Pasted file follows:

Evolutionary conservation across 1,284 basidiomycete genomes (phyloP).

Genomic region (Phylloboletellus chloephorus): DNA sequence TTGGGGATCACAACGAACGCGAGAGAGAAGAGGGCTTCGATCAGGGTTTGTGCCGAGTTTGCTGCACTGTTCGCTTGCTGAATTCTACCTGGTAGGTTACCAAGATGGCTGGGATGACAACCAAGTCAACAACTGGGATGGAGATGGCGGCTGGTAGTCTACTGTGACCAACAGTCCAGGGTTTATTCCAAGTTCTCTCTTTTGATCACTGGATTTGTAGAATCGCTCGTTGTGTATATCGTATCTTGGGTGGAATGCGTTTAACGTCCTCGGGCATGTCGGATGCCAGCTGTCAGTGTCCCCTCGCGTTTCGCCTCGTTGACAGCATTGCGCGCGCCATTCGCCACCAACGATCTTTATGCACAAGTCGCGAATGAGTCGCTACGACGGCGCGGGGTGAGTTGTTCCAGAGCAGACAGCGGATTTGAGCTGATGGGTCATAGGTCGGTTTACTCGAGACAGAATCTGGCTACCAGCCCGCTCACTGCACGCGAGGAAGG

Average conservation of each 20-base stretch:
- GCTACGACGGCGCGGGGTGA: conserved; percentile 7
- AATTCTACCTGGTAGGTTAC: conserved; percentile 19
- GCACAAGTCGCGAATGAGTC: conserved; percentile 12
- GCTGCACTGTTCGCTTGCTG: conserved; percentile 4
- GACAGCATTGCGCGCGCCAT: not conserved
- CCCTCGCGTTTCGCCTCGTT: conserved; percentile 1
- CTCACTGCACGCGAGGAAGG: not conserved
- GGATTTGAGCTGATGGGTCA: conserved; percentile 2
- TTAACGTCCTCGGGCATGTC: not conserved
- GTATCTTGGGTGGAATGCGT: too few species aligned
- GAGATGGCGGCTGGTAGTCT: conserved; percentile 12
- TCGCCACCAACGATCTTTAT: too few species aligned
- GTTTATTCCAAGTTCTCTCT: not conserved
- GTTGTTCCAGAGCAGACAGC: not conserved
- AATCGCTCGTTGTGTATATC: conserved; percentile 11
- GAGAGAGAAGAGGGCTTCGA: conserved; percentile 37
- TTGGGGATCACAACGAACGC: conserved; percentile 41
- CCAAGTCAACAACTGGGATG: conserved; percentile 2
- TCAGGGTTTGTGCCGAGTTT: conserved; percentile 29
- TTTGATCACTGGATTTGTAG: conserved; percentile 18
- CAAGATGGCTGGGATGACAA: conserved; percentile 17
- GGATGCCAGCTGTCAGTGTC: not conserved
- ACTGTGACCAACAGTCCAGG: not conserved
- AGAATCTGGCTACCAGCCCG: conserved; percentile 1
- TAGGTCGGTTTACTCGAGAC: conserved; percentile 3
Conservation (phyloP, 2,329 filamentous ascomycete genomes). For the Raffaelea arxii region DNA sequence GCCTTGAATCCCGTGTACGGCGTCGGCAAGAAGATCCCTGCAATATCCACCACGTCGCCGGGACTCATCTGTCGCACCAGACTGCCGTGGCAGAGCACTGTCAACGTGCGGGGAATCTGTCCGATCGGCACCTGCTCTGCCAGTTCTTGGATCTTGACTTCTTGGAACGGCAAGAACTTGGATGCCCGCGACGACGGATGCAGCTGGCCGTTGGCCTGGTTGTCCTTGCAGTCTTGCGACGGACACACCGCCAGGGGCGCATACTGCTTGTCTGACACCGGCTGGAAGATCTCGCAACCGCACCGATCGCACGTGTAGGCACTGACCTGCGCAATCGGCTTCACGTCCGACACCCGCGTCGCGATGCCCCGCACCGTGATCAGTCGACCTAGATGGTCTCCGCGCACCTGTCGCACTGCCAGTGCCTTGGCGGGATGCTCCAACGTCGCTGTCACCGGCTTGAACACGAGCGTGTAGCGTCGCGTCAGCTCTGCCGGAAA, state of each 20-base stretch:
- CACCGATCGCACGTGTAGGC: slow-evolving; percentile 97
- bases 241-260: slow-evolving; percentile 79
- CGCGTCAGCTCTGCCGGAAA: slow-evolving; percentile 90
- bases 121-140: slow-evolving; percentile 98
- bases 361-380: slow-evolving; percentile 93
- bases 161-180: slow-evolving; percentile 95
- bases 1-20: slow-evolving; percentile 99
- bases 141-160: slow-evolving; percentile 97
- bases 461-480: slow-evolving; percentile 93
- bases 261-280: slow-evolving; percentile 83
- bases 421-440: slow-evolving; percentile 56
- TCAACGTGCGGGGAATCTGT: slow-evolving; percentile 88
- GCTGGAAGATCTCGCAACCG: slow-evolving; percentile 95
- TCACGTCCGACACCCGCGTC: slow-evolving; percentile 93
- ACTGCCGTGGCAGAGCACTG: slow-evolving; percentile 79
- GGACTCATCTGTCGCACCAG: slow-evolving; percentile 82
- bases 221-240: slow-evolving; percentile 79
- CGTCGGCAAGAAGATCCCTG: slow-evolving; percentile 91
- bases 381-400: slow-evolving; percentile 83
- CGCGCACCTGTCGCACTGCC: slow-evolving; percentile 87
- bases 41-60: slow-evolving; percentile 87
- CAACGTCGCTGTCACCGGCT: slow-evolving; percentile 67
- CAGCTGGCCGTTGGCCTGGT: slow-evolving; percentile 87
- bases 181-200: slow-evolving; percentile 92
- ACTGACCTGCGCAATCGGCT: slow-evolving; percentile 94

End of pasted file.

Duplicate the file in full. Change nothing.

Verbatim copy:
Evolutionary conservation across 1,284 basidiomycete genomes (phyloP).

Genomic region (Phylloboletellus chloephorus): DNA sequence TTGGGGATCACAACGAACGCGAGAGAGAAGAGGGCTTCGATCAGGGTTTGTGCCGAGTTTGCTGCACTGTTCGCTTGCTGAATTCTACCTGGTAGGTTACCAAGATGGCTGGGATGACAACCAAGTCAACAACTGGGATGGAGATGGCGGCTGGTAGTCTACTGTGACCAACAGTCCAGGGTTTATTCCAAGTTCTCTCTTTTGATCACTGGATTTGTAGAATCGCTCGTTGTGTATATCGTATCTTGGGTGGAATGCGTTTAACGTCCTCGGGCATGTCGGATGCCAGCTGTCAGTGTCCCCTCGCGTTTCGCCTCGTTGACAGCATTGCGCGCGCCATTCGCCACCAACGATCTTTATGCACAAGTCGCGAATGAGTCGCTACGACGGCGCGGGGTGAGTTGTTCCAGAGCAGACAGCGGATTTGAGCTGATGGGTCATAGGTCGGTTTACTCGAGACAGAATCTGGCTACCAGCCCGCTCACTGCACGCGAGGAAGG

Average conservation of each 20-base stretch:
- GCTACGACGGCGCGGGGTGA: conserved; percentile 7
- AATTCTACCTGGTAGGTTAC: conserved; percentile 19
- GCACAAGTCGCGAATGAGTC: conserved; percentile 12
- GCTGCACTGTTCGCTTGCTG: conserved; percentile 4
- GACAGCATTGCGCGCGCCAT: not conserved
- CCCTCGCGTTTCGCCTCGTT: conserved; percentile 1
- CTCACTGCACGCGAGGAAGG: not conserved
- GGATTTGAGCTGATGGGTCA: conserved; percentile 2
- TTAACGTCCTCGGGCATGTC: not conserved
- GTATCTTGGGTGGAATGCGT: too few species aligned
- GAGATGGCGGCTGGTAGTCT: conserved; percentile 12
- TCGCCACCAACGATCTTTAT: too few species aligned
- GTTTATTCCAAGTTCTCTCT: not conserved
- GTTGTTCCAGAGCAGACAGC: not conserved
- AATCGCTCGTTGTGTATATC: conserved; percentile 11
- GAGAGAGAAGAGGGCTTCGA: conserved; percentile 37
- TTGGGGATCACAACGAACGC: conserved; percentile 41
- CCAAGTCAACAACTGGGATG: conserved; percentile 2
- TCAGGGTTTGTGCCGAGTTT: conserved; percentile 29
- TTTGATCACTGGATTTGTAG: conserved; percentile 18
- CAAGATGGCTGGGATGACAA: conserved; percentile 17
- GGATGCCAGCTGTCAGTGTC: not conserved
- ACTGTGACCAACAGTCCAGG: not conserved
- AGAATCTGGCTACCAGCCCG: conserved; percentile 1
- TAGGTCGGTTTACTCGAGAC: conserved; percentile 3
Conservation (phyloP, 2,329 filamentous ascomycete genomes). For the Raffaelea arxii region DNA sequence GCCTTGAATCCCGTGTACGGCGTCGGCAAGAAGATCCCTGCAATATCCACCACGTCGCCGGGACTCATCTGTCGCACCAGACTGCCGTGGCAGAGCACTGTCAACGTGCGGGGAATCTGTCCGATCGGCACCTGCTCTGCCAGTTCTTGGATCTTGACTTCTTGGAACGGCAAGAACTTGGATGCCCGCGACGACGGATGCAGCTGGCCGTTGGCCTGGTTGTCCTTGCAGTCTTGCGACGGACACACCGCCAGGGGCGCATACTGCTTGTCTGACACCGGCTGGAAGATCTCGCAACCGCACCGATCGCACGTGTAGGCACTGACCTGCGCAATCGGCTTCACGTCCGACACCCGCGTCGCGATGCCCCGCACCGTGATCAGTCGACCTAGATGGTCTCCGCGCACCTGTCGCACTGCCAGTGCCTTGGCGGGATGCTCCAACGTCGCTGTCACCGGCTTGAACACGAGCGTGTAGCGTCGCGTCAGCTCTGCCGGAAA, state of each 20-base stretch:
- CACCGATCGCACGTGTAGGC: slow-evolving; percentile 97
- bases 241-260: slow-evolving; percentile 79
- CGCGTCAGCTCTGCCGGAAA: slow-evolving; percentile 90
- bases 121-140: slow-evolving; percentile 98
- bases 361-380: slow-evolving; percentile 93
- bases 161-180: slow-evolving; percentile 95
- bases 1-20: slow-evolving; percentile 99
- bases 141-160: slow-evolving; percentile 97
- bases 461-480: slow-evolving; percentile 93
- bases 261-280: slow-evolving; percentile 83
- bases 421-440: slow-evolving; percentile 56
- TCAACGTGCGGGGAATCTGT: slow-evolving; percentile 88
- GCTGGAAGATCTCGCAACCG: slow-evolving; percentile 95
- TCACGTCCGACACCCGCGTC: slow-evolving; percentile 93
- ACTGCCGTGGCAGAGCACTG: slow-evolving; percentile 79
- GGACTCATCTGTCGCACCAG: slow-evolving; percentile 82
- bases 221-240: slow-evolving; percentile 79
- CGTCGGCAAGAAGATCCCTG: slow-evolving; percentile 91
- bases 381-400: slow-evolving; percentile 83
- CGCGCACCTGTCGCACTGCC: slow-evolving; percentile 87
- bases 41-60: slow-evolving; percentile 87
- CAACGTCGCTGTCACCGGCT: slow-evolving; percentile 67
- CAGCTGGCCGTTGGCCTGGT: slow-evolving; percentile 87
- bases 181-200: slow-evolving; percentile 92
- ACTGACCTGCGCAATCGGCT: slow-evolving; percentile 94